Second Degree Atrioventricular Block

If some, but not all, impulses are conducted from the sinus node to the ventricles, the atrioventricular block is described as second degree.

There are two distinct types of second degree atrioventricular block (as originally classified by the German Cardiologist Woldermar Mobitz):

Conduction: Second Degree Block

Mobitz Type I (Wenckebach)

The Wenckebach phenomenon (named after the Dutch Internist Karl Wenckebach) describes a disturbance in conduction where the atrioventricular node conducts each successive impulse earlier and earlier. Eventually, an impulse arrives when the node is not able to conduct it. The following impulse will then be conducted normally, causing the cycle to begin again.

The QRS complex and the P wave are normal, but not all P waves are followed by a QRS complex. The PR interval gets longer until an impulse is not conducted.

The ECG trace below shows sinus rhythm at a rate of 67 bpm (arrowed), with a lengthening PR interval (shaded) preceding a nonconducted P wave.

Electrocardiogram: Second Degree Block — Mobitz Type I (Wenckebach)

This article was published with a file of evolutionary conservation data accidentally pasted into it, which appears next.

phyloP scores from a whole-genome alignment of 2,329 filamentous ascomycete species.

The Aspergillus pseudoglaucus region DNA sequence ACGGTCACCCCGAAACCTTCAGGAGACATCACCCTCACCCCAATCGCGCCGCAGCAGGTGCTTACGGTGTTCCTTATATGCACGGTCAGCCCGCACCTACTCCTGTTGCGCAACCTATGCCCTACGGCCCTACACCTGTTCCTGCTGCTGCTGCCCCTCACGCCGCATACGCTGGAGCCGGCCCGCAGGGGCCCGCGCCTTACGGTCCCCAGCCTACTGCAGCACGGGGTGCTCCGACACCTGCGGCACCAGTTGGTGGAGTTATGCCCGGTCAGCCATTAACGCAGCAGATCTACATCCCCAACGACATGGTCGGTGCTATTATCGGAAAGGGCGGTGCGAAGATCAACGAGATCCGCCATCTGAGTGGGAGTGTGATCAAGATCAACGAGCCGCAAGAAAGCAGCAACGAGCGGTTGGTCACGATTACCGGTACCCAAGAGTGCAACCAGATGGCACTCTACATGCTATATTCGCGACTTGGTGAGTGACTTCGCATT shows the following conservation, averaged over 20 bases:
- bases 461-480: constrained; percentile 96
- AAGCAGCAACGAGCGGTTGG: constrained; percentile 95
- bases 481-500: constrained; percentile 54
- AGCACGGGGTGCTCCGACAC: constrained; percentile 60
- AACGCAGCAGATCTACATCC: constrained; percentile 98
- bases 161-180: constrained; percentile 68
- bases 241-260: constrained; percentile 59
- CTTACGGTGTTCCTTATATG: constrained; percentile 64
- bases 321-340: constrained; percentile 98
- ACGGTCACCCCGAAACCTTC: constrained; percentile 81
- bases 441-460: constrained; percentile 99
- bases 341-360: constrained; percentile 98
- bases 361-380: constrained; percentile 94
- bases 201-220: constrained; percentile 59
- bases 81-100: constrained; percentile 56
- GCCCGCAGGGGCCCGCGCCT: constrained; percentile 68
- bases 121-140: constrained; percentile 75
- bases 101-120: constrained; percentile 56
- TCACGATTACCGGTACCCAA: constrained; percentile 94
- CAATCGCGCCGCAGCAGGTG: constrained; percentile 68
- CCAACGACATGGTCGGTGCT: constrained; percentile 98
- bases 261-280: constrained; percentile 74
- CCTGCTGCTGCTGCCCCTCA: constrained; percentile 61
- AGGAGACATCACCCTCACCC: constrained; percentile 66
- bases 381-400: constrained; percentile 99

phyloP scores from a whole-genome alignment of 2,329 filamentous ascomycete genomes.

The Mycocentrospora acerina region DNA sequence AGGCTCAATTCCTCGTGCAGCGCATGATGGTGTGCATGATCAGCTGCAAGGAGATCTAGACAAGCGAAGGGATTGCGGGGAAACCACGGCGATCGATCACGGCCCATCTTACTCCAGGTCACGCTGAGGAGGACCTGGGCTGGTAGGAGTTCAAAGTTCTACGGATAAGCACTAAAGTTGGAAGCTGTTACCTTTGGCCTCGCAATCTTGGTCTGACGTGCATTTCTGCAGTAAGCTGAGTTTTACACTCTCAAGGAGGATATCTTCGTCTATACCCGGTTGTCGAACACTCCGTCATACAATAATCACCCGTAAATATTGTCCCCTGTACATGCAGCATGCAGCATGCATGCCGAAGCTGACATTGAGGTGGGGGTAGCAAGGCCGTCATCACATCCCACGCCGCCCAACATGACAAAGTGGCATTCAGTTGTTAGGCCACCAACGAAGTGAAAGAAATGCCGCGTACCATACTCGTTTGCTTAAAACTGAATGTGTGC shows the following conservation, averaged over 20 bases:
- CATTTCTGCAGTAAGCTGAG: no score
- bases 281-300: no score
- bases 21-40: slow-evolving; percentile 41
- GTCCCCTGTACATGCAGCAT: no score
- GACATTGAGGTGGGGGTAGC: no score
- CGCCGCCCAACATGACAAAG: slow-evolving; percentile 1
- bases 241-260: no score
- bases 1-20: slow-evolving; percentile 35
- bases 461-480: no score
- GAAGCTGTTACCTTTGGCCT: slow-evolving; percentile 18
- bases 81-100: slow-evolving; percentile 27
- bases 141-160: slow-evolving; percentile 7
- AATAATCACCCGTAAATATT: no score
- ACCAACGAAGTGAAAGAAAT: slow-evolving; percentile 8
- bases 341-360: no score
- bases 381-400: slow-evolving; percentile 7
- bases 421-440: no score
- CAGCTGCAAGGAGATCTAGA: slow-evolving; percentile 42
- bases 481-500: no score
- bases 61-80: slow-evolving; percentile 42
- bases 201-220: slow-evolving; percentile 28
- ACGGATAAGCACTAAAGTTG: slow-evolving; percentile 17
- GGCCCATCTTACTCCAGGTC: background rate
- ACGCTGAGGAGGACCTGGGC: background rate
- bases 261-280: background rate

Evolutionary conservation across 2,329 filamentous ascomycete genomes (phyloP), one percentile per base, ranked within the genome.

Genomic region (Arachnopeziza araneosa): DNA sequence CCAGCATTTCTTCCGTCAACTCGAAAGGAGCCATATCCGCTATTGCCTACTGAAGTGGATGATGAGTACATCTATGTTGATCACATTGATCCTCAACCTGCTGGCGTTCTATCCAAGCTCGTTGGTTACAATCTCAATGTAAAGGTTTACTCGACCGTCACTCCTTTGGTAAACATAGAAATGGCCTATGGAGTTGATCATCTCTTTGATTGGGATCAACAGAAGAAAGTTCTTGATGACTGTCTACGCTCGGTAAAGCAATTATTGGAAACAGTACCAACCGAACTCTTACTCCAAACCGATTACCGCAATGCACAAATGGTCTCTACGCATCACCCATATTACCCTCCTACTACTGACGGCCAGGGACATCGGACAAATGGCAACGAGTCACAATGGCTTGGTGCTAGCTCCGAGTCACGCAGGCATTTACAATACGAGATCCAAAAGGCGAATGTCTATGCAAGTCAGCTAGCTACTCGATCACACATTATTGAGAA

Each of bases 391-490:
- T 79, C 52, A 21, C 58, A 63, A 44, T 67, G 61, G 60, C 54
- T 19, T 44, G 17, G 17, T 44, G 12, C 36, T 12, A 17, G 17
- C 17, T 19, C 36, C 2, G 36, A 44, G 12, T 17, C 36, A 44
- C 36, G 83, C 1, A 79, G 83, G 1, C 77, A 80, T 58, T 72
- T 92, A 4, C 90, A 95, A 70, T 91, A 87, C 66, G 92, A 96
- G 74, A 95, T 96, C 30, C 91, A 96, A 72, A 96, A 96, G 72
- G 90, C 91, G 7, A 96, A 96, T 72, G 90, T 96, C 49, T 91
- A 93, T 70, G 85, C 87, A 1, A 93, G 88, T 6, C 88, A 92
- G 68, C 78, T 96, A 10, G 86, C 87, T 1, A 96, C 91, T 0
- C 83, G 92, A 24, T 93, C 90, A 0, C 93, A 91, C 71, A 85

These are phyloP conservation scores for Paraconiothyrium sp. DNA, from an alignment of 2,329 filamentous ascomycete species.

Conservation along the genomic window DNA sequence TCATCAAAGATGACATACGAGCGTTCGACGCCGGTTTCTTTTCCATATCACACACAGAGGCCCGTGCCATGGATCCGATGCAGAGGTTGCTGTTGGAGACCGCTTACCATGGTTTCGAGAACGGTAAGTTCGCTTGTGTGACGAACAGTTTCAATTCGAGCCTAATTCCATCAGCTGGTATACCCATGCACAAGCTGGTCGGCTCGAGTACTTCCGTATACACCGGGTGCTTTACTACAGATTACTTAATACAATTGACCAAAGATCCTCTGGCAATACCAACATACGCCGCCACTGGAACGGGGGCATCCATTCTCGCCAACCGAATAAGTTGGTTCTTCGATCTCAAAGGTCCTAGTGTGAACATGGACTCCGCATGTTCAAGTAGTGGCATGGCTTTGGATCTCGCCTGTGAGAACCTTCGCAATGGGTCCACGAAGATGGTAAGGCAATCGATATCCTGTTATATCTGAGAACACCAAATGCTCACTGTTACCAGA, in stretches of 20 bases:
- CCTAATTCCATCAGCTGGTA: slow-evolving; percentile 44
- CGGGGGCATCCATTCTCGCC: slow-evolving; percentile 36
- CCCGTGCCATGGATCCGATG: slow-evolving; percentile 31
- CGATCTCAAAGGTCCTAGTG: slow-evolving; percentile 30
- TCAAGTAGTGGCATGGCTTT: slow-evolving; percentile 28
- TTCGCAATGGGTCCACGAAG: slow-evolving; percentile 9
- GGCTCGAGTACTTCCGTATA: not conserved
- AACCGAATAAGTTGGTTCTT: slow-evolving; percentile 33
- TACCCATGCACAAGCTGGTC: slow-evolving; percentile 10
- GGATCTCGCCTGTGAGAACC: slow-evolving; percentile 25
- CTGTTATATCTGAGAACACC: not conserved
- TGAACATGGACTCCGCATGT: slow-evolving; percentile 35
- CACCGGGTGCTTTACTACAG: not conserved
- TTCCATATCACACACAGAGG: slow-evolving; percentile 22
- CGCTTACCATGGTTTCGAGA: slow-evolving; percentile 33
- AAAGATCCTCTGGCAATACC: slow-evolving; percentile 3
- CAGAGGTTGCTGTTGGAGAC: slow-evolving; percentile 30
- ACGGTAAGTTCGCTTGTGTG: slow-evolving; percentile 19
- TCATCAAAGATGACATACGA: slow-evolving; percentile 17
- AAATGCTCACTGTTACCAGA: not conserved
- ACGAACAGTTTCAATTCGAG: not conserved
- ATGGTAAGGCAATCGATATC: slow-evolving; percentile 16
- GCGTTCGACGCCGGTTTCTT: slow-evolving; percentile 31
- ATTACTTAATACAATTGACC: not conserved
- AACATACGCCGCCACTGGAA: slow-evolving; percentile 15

Electrocardiogram: Second Degree Block — Mobitz Type I (Wenckebach)

Mobitz Type II (Constant)

With Mobitz type II, there may be alternate conducted and nonconducted sinus impulses, with the ECG showing twice as many P waves as QRS complexes. This is termed 2:1 conduction.

As with other rhythms, the P wave may only show itself as a distortion of the preceding T wave.

Mobitz type II is more serious than Mobitz type I because the frequency and severity of the block is unpredictable. This form of block may degenerate to third degree atrioventricular block.

The ECG trace below shows P waves at a rate of 71 bpm (arrowed), with only every second impulse resulting in a QRS complex.

Electrocardiogram: Second Degree Block — Mobitz Type II (Constant)
Electrocardiogram: Second Degree Block — Mobitz Type II (Constant)

Mobitz Type II (Periodic)

The periodic version of Mobitz type II atrioventricular block consists of an interruption of electrical conduction, originating in the atrioventricular node, in which dropped beats occur without any pattern.

Most beats are conducted with a constant PR interval, but occasionally there is an atrial contraction (P wave) without a subsequent ventricular contraction (QRS complex).

The ECG trace below shows sinus rhythm with a constant PR interval. The fifth P wave does not conduct to the ventricles, leading to an RR interval of 1.76 seconds.

Electrocardiogram: Second Degree Block — Mobitz Type II (Periodic)
Electrocardiogram: Second Degree Block — Mobitz Type II (Periodic)
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